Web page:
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How one company is proving the future of distribution is automation

robot automation
Posted at 10:30 AM, Dec 23, 2021
and last updated 2021-12-23 10:30:57-05

BRIGHTON, Colo. — Autonomous technology is changing industries worldwide, taking humans out of dangerous situations and putting robots in their place.

From behind his screen, Zachary Moss queues up, moves and watches what's happening in the truck yard. As a senior test operations technician for Outrider, he watches an 80,000-pound robot do his old job.

"I went from running trucking routes in Colorado in the mountains and in and out of distribution yards to getting to test software for these autonomous vehicles," Moss said. "Working in cold, working in the dark, ending up in distribution yards on a regular basis, having to wait for paperwork to be signed out, waiting for forklift operators to unload me or load me or having to do it myself. A lot of physical labor, moving tens of thousands of pounds a day to complete a 14-hour shift."

Outrider is reinventing the distribution industry by automating yard operations at thousands of distribution warehouses across the world. The company takes people like Moss out of danger and puts him in operations.

"Right now, it's this classic dull, dirty and dangerous environment. You've got 80,000-pound pieces of equipment that are being moved in a hazardous environment for humans. You don't want to be around these vehicles," said Andrew Smith, the CEO and founder of Outrider. "What we have is a fully-autonomous system that, with a click of a button — or even better, just with some electrons sending a command — we can move 40,000-pound containers effortlessly with autonomous, zero-emission trucks that are robotically connected to and from these trailers, moving between parking spots and loading bays and being positioned for those over-the-road trucks to pick them up."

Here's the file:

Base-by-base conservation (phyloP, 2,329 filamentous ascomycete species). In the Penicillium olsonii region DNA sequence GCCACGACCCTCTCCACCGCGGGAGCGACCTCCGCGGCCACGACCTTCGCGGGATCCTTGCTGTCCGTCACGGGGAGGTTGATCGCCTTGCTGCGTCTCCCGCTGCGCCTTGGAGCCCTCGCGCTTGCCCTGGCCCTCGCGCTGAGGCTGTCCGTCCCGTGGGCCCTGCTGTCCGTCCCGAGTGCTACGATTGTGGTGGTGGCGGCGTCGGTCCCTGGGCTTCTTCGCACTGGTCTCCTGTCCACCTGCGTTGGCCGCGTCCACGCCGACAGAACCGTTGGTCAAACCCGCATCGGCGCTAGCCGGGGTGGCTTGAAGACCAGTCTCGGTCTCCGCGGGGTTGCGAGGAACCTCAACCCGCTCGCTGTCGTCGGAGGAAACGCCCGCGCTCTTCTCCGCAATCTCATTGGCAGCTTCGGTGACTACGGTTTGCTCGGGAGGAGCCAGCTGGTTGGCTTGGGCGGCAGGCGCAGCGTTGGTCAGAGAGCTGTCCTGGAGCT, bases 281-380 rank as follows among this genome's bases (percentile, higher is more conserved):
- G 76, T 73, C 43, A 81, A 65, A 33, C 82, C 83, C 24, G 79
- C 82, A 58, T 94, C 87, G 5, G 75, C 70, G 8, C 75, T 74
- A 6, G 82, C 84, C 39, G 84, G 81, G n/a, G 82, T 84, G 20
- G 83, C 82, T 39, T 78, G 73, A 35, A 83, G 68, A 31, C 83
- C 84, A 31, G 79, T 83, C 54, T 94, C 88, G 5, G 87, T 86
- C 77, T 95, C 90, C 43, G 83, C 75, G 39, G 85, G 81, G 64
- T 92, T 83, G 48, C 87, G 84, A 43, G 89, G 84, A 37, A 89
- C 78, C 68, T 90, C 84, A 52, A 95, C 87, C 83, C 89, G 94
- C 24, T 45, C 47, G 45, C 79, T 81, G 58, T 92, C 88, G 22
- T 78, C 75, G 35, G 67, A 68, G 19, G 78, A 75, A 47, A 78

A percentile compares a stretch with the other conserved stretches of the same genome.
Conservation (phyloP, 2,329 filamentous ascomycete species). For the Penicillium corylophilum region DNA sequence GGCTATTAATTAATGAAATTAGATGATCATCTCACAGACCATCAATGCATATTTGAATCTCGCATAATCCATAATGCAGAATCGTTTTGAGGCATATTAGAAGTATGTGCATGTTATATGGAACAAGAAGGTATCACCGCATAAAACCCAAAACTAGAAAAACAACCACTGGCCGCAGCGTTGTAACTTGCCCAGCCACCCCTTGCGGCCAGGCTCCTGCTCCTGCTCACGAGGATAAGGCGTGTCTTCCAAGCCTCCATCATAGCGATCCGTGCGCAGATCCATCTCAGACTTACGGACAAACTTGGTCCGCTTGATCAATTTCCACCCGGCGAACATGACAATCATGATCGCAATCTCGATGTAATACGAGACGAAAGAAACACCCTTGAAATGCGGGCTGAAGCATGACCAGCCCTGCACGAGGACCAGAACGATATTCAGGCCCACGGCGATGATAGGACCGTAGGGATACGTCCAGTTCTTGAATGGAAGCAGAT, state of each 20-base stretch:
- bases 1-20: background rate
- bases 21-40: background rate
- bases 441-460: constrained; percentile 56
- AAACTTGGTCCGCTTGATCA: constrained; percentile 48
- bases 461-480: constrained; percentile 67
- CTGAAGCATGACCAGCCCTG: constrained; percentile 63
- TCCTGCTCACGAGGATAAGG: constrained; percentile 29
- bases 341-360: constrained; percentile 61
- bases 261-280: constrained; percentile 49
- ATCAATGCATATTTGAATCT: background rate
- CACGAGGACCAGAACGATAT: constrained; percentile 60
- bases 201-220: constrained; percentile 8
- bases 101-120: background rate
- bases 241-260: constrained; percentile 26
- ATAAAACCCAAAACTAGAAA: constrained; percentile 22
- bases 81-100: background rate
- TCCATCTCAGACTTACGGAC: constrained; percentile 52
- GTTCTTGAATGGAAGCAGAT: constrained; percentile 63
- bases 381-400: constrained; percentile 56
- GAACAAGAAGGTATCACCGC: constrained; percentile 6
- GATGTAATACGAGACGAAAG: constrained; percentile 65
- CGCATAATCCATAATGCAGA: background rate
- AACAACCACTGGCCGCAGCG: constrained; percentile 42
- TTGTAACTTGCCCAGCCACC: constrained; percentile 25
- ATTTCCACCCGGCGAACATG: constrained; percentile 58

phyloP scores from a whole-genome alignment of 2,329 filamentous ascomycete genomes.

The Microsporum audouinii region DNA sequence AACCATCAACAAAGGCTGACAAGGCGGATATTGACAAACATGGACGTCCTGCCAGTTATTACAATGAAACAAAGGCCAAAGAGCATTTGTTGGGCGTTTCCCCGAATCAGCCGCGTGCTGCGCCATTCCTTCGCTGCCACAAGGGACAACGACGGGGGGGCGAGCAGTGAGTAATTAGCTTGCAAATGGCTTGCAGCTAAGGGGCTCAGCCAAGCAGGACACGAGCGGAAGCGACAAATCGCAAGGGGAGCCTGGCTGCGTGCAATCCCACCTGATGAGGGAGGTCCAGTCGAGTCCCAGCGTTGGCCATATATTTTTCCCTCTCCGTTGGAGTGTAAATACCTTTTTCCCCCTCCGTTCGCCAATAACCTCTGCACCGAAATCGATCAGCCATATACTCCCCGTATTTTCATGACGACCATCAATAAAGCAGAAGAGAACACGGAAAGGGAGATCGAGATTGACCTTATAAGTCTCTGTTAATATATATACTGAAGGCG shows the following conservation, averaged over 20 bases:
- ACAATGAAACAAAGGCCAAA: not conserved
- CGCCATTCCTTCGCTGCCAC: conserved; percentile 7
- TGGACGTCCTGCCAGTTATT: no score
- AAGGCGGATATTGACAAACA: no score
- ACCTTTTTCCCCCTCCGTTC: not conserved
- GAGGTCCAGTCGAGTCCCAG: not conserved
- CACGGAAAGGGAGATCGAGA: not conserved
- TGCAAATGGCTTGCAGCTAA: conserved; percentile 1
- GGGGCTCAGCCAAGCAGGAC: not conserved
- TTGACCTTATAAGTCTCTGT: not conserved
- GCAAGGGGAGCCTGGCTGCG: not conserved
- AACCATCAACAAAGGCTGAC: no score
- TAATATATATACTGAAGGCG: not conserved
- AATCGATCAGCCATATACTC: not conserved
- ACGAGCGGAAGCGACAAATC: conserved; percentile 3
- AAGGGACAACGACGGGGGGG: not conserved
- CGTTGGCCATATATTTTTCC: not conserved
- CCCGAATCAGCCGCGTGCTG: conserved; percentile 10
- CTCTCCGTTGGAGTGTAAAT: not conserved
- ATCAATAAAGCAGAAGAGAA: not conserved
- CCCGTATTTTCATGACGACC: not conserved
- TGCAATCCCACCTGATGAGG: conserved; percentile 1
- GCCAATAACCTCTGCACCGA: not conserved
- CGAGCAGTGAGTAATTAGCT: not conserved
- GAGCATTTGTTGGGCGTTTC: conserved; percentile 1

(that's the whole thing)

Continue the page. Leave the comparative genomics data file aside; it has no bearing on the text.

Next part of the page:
Outrider is essentially reinventing the link between the warehouse door and over-the-road transportation, all while creating efficiency for drivers on the road.

It's a crucial part of the supply chain that moves around 10 billion tons of freight annually.

"The average trucker spends up to four hours waiting to get in and out of a distribution facility," Smith said. "We can save literally millions of hours for truck drivers as well as enhancing the efficiently of the distribution facility."

Analysts like Mark Fontecchio agree that automation is where the industry is moving.

"Commercial transportation and logistics and shipping, historically they have been averse to technology adoption. They've been slower to adopt technology compared to other industries. But that is starting to change, and automation is a huge part of that," Fontecchio said.

As Fontecchio points out, one of the biggest concerns about the changes is the potential loss of jobs.

"I think a big misconception is that autonomous vehicles are going to take people's jobs, but really, that's not the case at all. Really, it's a transition of roles and responsibilities and managing these vehicles," said Tyler Hultz, the test operations lead at Outrider. "Most of my team is former truck drivers. It's nice seeing those guys go from one field to another. No one lost a job, and if anything, they feel like they gained something in their careers."

According to a Bell Policy Center analysis, a total of 1.1 million Coloradans are working in occupations judged as high risk of being automated. Leaders in the industry like Smith say automation does not equal the disqualification of human employees.

"We have the ability to reallocate people and really avoid direct job loss while getting all the benefits of the productivity of the system," Smith said. "And in the process of doing that, we're eliminating these dull, dirty, dangerous jobs and creating jobs in all sorts of other areas."

"I've seen just the opposite," Moss said. "I've seen a lot of new positions come around. This whole company is full of people that are working to design safer, better systems for people to use."

Those safer operations revolve around stopping the damage that distribution is doing to the environment.

"The diesel emissions that are given off is equivalent to a coal-fired power plant," Smith said. "So, just by addressing these yards and moving this critical link in the supply chain, it's like taking a coal-fired power plant out of commission."

Smith points out the success of automation can only work if it goes hand-in-hand with sustainability.

"Sustainability is really core to who we are as a company, but it's also core to what the future of supply chain is going to look like," Smith said.